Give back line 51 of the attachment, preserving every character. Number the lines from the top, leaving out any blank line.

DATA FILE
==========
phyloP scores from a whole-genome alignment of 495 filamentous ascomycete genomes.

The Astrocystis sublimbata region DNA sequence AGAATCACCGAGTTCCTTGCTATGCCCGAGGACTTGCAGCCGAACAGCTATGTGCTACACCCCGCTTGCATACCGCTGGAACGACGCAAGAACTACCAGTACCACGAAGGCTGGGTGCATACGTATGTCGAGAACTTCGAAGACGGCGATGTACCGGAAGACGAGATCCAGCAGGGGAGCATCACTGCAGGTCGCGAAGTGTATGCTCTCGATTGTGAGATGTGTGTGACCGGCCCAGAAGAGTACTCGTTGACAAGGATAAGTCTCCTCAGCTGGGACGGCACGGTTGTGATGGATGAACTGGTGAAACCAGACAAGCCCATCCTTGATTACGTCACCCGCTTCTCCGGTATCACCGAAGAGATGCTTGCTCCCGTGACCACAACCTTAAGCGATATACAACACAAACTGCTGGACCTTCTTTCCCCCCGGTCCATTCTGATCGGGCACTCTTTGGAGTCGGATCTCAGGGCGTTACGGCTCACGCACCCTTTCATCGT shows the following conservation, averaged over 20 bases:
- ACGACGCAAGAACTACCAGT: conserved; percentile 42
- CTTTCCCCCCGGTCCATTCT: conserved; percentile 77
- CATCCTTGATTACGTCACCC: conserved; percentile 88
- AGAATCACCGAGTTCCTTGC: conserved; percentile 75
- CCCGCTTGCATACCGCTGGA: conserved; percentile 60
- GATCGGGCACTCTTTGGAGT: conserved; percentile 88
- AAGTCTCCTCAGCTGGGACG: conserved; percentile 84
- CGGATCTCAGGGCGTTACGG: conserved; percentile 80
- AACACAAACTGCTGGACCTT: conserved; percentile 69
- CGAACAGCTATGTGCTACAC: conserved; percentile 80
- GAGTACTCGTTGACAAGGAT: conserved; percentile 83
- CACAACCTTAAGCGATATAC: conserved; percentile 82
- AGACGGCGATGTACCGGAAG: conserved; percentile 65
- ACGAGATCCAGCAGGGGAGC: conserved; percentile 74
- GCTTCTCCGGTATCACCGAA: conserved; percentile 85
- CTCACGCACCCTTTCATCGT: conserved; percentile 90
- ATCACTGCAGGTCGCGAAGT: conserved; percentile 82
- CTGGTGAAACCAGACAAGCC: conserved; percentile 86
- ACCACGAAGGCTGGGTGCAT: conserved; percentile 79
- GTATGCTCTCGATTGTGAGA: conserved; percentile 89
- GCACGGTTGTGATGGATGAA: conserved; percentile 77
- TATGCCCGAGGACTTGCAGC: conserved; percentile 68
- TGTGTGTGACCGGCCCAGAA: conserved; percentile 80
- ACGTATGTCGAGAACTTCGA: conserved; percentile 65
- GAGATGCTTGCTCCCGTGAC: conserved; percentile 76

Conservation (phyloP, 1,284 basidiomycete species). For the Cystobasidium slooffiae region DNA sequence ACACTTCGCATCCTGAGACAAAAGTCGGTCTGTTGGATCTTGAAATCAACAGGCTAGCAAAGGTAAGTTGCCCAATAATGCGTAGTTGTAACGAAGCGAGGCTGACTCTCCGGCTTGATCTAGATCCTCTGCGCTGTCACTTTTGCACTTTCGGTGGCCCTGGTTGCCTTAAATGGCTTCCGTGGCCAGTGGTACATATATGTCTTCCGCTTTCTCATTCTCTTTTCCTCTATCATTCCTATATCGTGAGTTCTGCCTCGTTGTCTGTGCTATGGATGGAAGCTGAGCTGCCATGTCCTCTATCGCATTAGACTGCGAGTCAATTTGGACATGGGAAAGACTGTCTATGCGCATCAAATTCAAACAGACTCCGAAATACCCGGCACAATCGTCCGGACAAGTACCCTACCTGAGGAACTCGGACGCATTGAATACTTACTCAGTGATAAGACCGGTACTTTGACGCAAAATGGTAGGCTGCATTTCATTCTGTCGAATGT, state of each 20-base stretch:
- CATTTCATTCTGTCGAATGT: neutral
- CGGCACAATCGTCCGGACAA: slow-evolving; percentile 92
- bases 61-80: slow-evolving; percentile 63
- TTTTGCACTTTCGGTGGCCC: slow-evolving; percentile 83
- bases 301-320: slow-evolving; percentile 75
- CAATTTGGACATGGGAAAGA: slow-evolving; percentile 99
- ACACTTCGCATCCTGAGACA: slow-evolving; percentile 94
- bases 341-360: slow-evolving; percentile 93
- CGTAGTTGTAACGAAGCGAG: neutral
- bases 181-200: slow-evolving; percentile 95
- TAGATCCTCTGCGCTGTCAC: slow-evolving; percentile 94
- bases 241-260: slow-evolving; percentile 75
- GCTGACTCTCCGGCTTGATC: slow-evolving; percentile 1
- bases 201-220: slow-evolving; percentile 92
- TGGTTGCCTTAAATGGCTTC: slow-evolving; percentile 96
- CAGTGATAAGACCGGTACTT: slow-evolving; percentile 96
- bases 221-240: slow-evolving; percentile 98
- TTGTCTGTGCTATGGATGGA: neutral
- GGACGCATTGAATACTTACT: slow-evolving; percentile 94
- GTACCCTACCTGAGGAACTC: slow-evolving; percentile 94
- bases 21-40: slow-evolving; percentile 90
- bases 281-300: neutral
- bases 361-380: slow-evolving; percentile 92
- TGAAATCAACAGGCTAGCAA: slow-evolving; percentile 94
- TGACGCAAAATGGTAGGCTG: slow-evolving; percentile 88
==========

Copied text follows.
- bases 361-380: slow-evolving; percentile 92